When to Plant Raspberries in Maryland

If you’re wondering when to plant raspberries in Maryland, you’ve found the right article!  The good news is that while Maryland has a surprisingly high climate range, the State can support quality raspberry growth. Mayland is between plant hardiness zones 5b and 8a. Most varieties of raspberries can handle these zones just fine. This article is a bit of raspberry 101 and should help you grow a quality crop of raspberries.

Best Time to Plant Raspberries in MD

The best time to plant raspberries in Maryland is during the early spring. They need to be exposed to a lot of sun in high draining soil.

Raspberry Planting Best Practices

Planting Raspberry Bush in Maryland
If you want to get started planting your raspberry bushes now, follow these steps:

Step 1. Pick A Location For Your Raspberries

Because of how raspberry plants spread out, it’s best to arrange them into rows rather than clusters. This way, you’ll be able to harvest more fruit per square foot of land! Also, make sure that they are positioned so that no matter which direction the row faces, there will be at least 6 hours of sun each day. When you choose your location for your raspberry garden, also consider how much space you’ll need for other fruits and vegetables you’ll be growing. If you plant them closer than 6 feet apart, your raspberry canes may start to fight over space and sunlight with the rest of your garden.

Step 2. Prepare Your Raspberries’ New Home

Dig up your bed in preparation for planting the raspberry bushes. Remove any grass or weeds that are already there, then loosen up the soil with a shovel or pitchfork so that when you add the new raspberry plants, their roots will have easy access to water and nutrients! It’s also important to note whether or not this spot gets full sun all day long – if it doesn’t get enough light, your raspberry bushes will be too spindly to yield raspberries!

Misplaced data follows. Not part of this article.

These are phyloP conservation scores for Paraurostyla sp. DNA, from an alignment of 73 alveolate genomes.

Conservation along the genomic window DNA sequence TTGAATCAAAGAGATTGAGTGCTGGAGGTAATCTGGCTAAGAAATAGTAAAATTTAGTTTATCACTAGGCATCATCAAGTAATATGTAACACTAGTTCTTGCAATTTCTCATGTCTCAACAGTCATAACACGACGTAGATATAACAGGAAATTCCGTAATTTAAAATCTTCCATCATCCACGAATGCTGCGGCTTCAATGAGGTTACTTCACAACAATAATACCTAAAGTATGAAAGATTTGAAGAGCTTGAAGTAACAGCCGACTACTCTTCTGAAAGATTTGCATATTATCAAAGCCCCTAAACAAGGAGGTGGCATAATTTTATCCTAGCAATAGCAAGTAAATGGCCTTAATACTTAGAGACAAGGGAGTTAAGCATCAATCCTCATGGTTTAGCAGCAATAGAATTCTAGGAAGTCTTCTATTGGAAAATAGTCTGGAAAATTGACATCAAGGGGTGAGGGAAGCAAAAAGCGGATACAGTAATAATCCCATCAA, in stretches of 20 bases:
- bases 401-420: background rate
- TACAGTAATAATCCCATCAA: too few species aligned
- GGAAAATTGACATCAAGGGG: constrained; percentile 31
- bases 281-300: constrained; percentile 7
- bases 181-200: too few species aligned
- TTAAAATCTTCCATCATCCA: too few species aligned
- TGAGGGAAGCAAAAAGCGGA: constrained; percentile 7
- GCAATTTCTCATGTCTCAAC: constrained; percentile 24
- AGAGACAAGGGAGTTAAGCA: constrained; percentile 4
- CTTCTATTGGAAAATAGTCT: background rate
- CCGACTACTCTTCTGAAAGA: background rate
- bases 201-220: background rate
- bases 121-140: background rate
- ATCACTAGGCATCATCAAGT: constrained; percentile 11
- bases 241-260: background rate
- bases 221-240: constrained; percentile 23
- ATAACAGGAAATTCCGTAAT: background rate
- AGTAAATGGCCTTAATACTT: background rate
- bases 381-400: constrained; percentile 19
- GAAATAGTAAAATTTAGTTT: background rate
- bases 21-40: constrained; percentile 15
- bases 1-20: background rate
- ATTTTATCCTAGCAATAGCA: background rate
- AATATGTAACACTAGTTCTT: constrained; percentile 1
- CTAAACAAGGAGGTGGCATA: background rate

Step 3. Plant Your Raspberries

Fill your garden or planting plot with a mixture of peat moss and compost – this way, your raspberry roots will have plenty of water and nutrients throughout the growing season. Make sure that there is at least a foot between each raspberry plant – these canes can get quite large! The best time to plant raspberries in Maryland is during the early spring. This is because they are not easily damaged by frost.

Types of Raspberries That Grow in Maryland

There are two types of raspberry plants: summer bearing and fall-bearing. Summer-bearing plants produce fruit in late June or early July, while fall-bearing plants produce fruit in the fall, usually in September or October. Which type of raspberry plant is better for you depends on what you want from your raspberries. If you want a lot of fruit in a short period of time, then summer bearing is the way to go. However, if you want a steady stream of fruit throughout the season, then fall-bearing is the better option. Both types of raspberry plants have their pros and cons and grow well in Maryland, so it is up to you to decide which one is best for your needs. Consider what kind of growing conditions your plants will have and how much space you can dedicate to raspberry plants. Make sure that you know which type of raspberry plant your local garden center has, as well as what other people in your neighborhood are growing. Maryland is in the plant hardiness zones 5b and 8a. Here’s where you can find the hardiness zone for your county.